A lot of people do not understand executive succession events.  It is common for a leader to be liked inside and outside the organization.  The performance of the leader is seen differently based upon the perspective of the viewer.  While many may see a leader as ‘nice’ and ‘trying hard’ others see him as ineffective.  In several of my articles, I make reference to the fact that as you progress in leadership, you are evaluated more on the results of what you do than the effort expended in leadership.  Some times, personal or organizational limitations inhibit the potential of a leader to be effective regardless of how hard he tries.  Ultimately, the people responsible for the leader conclude that in order for the organization to reach its perceived potential, a leadership change is necessary.  It is at this point that executive turnover begins and it is almost always followed by collateral turnover as lower level leaders are replaced in an effort to improve the ability of the organization to better meet its challenges or mission.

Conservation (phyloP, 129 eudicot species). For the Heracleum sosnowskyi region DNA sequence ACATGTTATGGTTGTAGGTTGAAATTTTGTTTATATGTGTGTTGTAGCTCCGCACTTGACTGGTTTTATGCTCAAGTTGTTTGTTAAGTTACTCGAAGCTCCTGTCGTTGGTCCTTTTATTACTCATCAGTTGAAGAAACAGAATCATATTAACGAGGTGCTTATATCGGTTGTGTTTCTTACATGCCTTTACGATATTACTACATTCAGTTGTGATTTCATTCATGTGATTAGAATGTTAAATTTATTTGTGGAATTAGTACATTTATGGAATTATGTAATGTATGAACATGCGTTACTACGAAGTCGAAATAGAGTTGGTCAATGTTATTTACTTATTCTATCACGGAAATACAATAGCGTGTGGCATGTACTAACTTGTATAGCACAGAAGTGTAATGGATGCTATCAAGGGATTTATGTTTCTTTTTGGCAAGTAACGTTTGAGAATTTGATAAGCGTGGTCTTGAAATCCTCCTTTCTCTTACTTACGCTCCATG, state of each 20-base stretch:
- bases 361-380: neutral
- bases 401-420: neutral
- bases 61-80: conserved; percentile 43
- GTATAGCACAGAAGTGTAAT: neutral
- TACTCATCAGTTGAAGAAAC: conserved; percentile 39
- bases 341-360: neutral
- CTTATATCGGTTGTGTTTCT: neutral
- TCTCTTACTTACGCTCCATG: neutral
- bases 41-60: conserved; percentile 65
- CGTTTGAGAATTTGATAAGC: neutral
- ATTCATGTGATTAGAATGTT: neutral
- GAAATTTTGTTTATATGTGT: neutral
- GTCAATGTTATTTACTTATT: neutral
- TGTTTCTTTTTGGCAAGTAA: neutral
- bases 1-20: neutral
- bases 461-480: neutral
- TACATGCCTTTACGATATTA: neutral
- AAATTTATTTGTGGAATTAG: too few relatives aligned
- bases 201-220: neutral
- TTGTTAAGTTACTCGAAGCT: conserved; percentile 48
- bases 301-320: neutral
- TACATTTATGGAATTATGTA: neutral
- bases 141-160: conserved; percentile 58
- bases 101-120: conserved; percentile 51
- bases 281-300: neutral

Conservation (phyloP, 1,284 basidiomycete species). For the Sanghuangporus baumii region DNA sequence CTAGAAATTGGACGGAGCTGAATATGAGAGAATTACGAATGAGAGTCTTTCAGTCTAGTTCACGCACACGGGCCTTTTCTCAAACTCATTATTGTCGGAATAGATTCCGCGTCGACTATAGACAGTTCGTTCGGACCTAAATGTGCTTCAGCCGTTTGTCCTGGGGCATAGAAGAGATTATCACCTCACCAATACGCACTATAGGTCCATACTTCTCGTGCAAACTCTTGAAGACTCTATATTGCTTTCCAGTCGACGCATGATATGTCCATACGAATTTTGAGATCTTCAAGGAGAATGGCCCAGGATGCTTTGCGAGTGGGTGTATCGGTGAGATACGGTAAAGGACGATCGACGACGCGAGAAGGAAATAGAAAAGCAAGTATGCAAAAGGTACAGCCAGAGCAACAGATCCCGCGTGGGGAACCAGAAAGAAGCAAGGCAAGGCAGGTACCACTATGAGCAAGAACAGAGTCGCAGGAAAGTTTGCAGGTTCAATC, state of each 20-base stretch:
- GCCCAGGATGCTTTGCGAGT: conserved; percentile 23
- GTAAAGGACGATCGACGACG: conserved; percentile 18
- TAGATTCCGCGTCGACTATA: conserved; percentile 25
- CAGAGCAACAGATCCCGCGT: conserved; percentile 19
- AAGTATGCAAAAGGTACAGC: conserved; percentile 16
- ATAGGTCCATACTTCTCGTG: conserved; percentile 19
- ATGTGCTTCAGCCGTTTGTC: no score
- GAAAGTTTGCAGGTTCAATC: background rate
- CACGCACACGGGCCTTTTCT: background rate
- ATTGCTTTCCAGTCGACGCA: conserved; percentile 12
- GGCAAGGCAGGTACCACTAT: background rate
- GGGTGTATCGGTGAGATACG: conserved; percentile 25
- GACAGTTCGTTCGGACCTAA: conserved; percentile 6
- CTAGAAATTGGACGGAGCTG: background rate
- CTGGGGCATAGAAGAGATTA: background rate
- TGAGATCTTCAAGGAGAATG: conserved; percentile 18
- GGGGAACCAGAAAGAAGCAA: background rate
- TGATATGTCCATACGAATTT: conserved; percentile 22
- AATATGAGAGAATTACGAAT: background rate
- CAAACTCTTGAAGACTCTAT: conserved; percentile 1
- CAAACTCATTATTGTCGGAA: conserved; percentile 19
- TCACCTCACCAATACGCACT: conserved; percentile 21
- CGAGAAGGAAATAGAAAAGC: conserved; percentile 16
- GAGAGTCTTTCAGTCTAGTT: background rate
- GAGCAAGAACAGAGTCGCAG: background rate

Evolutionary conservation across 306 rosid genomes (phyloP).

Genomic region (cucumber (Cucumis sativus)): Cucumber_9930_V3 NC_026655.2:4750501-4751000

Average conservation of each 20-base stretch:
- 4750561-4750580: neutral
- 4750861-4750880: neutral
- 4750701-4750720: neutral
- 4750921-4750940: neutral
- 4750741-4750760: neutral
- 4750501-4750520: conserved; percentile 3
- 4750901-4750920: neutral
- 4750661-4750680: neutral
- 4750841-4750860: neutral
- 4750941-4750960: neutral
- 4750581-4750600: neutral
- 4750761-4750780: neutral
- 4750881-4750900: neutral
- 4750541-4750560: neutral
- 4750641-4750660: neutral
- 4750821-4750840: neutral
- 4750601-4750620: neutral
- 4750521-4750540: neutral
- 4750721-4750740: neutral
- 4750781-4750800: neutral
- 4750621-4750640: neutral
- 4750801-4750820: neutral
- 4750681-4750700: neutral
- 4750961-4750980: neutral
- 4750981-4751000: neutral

In Georgia, we have an excellent example of this phenomena.  When someone asks me what happened to someone or how the organization could do something so harsh to such a nice guy, I ask them, “Where is Mark Richt?”  In November of 2015, the University of Georgia announced that Mark Richt was leaving.  Many wonder why.  This gives me an opportunity to launch a Socratic dialog.  My questions usually go something like this:

Would anyone argue with the following premises?

That Mark Richt was not a nice guy?

That he compiled a record at Georgia and in the NCAA that places him among the icons of sport leadership?

That he did not understand the game of football?

That he did not want to win?

That he did not live an exemplary Christian life?